On this mountain the LORD of hosts will make for all peoples a feast of rich food, a feast of well-aged wine, of rich food full of marrow, of aged wine well refined. (Isaiah 25:6)
God, in the verse before us, has been pleased to describe the provisions of the gospel of Jesus Christ. Although many other interpretations have been suggested for this verse, they are all flat and stale, and utterly unworthy of such expressions as those before us. When we behold the person of our Lord Jesus Christ, whose flesh is meat indeed, and whose blood is drink indeed–when we see him offered up upon the chosen mountain, we then discover a fulness of meaning in these gracious words of sacred hospitality, “The Lord shall make a feast of fat things, of fat things full of marrow.” Our Lord himself was very fond of describing his gospel under the selfsame image as that which is here employed. He spoke of the marriage-supper of the king, who said “My oxen and my fatlings are killed, and all things are ready;” and it did not seem as if he could even complete the beauty of the parable of the prodigal son without the killing of the fat calf and the feasting and the music and dancing. As a festival on earth is looked forward to and looked back upon as an oasis amid a desert of time, so the gospel of Jesus Christ is to the soul its sweet release from bondage and distress, its mirth and joy.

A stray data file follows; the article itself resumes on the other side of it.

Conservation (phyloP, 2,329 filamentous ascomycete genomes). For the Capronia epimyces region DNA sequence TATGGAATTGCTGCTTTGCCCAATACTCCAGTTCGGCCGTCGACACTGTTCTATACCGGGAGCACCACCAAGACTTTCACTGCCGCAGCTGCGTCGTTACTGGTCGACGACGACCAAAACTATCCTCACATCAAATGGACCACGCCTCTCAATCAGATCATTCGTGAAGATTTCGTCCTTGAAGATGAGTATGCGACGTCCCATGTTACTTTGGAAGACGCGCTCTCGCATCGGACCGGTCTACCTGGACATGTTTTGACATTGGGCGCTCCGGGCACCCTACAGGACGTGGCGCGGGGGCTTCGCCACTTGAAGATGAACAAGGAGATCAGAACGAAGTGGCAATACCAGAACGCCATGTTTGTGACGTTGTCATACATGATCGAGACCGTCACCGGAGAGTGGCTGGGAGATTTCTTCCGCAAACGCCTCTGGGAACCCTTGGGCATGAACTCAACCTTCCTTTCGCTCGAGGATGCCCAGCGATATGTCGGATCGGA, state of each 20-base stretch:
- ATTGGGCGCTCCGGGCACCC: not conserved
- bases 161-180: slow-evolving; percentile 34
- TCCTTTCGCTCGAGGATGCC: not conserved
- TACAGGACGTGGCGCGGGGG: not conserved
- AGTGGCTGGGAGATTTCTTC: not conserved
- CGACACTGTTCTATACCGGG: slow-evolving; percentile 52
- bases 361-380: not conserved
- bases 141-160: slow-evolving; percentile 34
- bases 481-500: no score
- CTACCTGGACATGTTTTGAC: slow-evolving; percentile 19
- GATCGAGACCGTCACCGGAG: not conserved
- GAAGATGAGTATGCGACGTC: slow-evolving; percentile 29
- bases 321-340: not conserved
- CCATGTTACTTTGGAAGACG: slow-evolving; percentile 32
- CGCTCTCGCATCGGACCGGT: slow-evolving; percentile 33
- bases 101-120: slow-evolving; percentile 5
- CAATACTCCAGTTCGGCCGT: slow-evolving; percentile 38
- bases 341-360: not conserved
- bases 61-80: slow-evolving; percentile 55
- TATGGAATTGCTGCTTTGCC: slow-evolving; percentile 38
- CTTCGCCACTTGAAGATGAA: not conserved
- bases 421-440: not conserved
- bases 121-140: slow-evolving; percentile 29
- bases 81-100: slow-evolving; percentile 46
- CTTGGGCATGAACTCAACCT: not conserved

Charles Spurgeon, “Good cheer for Christmas,” The Sermons of Charles Spurgeon, Sermons 401-600 (Vol 3)